4. Make your online talk or webinar interactive. Let your audience feel that they are part of the program and not just passive listeners. They can contribute to the discussion by commenting their insights or by simply asking questions. Let them know that you are monitoring their comments in the comment section or chat box. Haha. That gives them the sense of responsibility and urgency to respond to your questions.

5. Integrating games to your talk or webinar sounds exciting! When they know that they will be rewarded, audience tend to be more motivated to participate. Most of the time, games add flavor to one’s talk, as well.

These are just some of the things I did before I give talk or webinars online. If I’ve missed anything, feel free to comment them in the comment section below.

Have a great day ahead!

-Kim

Categories
TEACH

How to Conduct Online Classes

Because of COVID19, and enhanced community quarantine, most schools are planning to do online learning or distance learning with their students.

In this blog post, I will share my experience about conducting online class using Zoom to first graders.

Please take note that this is an informal online class set-up.

Before the class:

1. Decide which program should you use for this class. Make sure to maximize its features.

In my case, I used Zoom because it is free and I can invite a good number of students there. You can easily explore the other features of Zoom. Discover how these features will help you. I really like its breakout group feature.

2. Be detailed about the online class instructions.

Create a simple poster or reminder about the class. In your reminder, include the following details: a. date and time of the class, b. the app or program to be used, c. meeting ID and password, and d. materials needed (if there are any). 

Do not forget to list the materials that students need during the class. Inform them if they need notebook or papers, and coloring materials.

3. Be ready with your teaching materials (slides, videos, audios) and your equipment as well.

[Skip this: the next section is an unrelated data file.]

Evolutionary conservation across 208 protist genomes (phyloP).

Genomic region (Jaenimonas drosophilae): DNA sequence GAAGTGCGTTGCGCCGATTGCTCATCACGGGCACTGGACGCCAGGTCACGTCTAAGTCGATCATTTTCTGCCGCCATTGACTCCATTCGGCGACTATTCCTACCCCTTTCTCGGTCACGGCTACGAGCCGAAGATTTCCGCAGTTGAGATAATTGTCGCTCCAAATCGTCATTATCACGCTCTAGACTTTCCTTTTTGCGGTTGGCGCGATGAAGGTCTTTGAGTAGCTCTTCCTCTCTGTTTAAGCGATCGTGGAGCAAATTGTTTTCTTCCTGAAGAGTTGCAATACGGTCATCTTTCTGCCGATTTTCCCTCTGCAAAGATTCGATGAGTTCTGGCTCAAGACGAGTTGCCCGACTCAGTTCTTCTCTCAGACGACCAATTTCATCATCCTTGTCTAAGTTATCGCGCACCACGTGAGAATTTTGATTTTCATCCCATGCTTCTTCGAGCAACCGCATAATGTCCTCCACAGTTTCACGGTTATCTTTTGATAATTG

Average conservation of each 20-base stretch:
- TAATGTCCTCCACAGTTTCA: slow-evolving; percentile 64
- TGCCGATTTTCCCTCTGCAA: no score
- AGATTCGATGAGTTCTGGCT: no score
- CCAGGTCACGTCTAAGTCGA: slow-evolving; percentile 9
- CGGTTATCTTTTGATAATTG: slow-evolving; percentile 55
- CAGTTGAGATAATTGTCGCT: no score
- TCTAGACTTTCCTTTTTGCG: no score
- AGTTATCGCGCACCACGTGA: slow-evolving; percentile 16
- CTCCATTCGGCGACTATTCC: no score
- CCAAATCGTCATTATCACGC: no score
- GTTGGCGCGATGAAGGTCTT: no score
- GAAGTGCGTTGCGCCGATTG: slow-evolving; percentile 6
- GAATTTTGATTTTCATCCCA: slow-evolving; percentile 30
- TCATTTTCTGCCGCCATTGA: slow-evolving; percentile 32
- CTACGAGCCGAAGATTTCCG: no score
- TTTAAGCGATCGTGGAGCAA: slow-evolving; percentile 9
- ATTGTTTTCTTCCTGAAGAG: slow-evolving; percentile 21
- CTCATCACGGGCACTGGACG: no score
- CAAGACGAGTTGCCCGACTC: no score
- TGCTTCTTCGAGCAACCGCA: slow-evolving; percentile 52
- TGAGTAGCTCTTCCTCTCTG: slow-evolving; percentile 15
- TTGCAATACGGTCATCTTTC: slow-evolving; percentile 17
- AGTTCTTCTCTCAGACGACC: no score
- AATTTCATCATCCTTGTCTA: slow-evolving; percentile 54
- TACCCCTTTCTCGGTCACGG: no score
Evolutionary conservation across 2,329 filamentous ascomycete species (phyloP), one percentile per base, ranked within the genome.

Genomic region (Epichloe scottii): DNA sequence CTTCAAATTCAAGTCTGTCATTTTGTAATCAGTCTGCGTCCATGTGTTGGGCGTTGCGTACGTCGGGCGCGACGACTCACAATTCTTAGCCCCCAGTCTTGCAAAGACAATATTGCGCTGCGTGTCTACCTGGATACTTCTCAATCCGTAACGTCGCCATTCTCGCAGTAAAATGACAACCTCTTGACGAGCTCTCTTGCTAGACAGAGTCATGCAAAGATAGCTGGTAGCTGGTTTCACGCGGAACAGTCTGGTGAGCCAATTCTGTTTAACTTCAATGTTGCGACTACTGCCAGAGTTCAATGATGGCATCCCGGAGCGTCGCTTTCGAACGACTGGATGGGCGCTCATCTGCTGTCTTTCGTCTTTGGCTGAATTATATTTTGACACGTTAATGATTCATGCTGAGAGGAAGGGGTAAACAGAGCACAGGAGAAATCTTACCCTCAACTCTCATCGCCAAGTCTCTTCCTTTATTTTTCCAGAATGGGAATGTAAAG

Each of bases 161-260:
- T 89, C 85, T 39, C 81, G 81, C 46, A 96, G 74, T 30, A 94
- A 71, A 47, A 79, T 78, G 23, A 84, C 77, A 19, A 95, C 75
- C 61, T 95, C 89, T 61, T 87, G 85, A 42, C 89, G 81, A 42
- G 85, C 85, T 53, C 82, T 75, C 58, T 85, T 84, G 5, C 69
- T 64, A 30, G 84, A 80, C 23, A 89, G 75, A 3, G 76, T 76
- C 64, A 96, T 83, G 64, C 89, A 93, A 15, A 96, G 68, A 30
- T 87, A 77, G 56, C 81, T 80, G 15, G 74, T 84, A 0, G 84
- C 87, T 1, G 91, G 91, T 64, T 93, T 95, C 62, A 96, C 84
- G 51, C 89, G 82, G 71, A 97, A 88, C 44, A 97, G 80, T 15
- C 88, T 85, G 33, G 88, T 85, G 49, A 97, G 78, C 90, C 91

Double check whether your internet connection is good thru speedtest.com. Double check whether your laptop and other computer accessories are functioning well.

When it comes to teaching materials, make sure that your slides are suited for your young audience. Review your slides. Also, your videos and audios must be new and relevant to your students. These materials must cover the skills for the day. Also, make sure that your instructions would be simple for kids.

During the class: 

1. Set your classroom rules.

The first five minutes of your online class must be about classroom rules. Be mindful of the following when setting up rules.

a. How should the student respond when she has a question? (Thumbs up, Use the Chat Box, Use the Microphone etc.

b. When should the student Mute or Unmute her microphone? Would the teacher unmute the mic for all?

c. When will the student speak? Would you call them by names? If yes, how?

Note: Always remind the students to look at their screen. Sometimes, they tend to multi-task. When your students know that you are keen about this, greater are the chances that they would really pay attention.

2. Set the objectives for the day.

Let your students know what specific skill would you teach them. For a 40-minute class, I believe one essential skill for first grader will do.

3. Inform the students about the flow of the class.

You also have to tell them the flow of the class.

Sample Online Class Flow:

  1. Rules
  2. Objectives
  3. Energizer/Motivation
  4. Lesson Proper
  5. Evaluation.

For longer online classes, a five-minute break is okay.

After the Class

1. Remind the class when the next online class would be. 

It is important the students and parents know when is the next class so they would look forward to it. They would be mentally-prepared for the next class. Remind them when and how would they submit their homework if there are any.

2. Allow your students to ask questions. 

Always encourage students to ask questions. Since they are too young to type, they may use their microphone to ask questions. If there are no questions, then you may formally end the class.

3. You can ask feedback from the parents about your class. 

Evaluation surely helps you on how to plan your next activity.

 

It is really difficult to conduct online classes to younger students. But still, we should know how to adapt to this situation. At the end of the day, all we can be is to be more flexible in daily challenges when it comes to education. Naks!

I pray that you may conduct your online class well. If you have queries, let me know.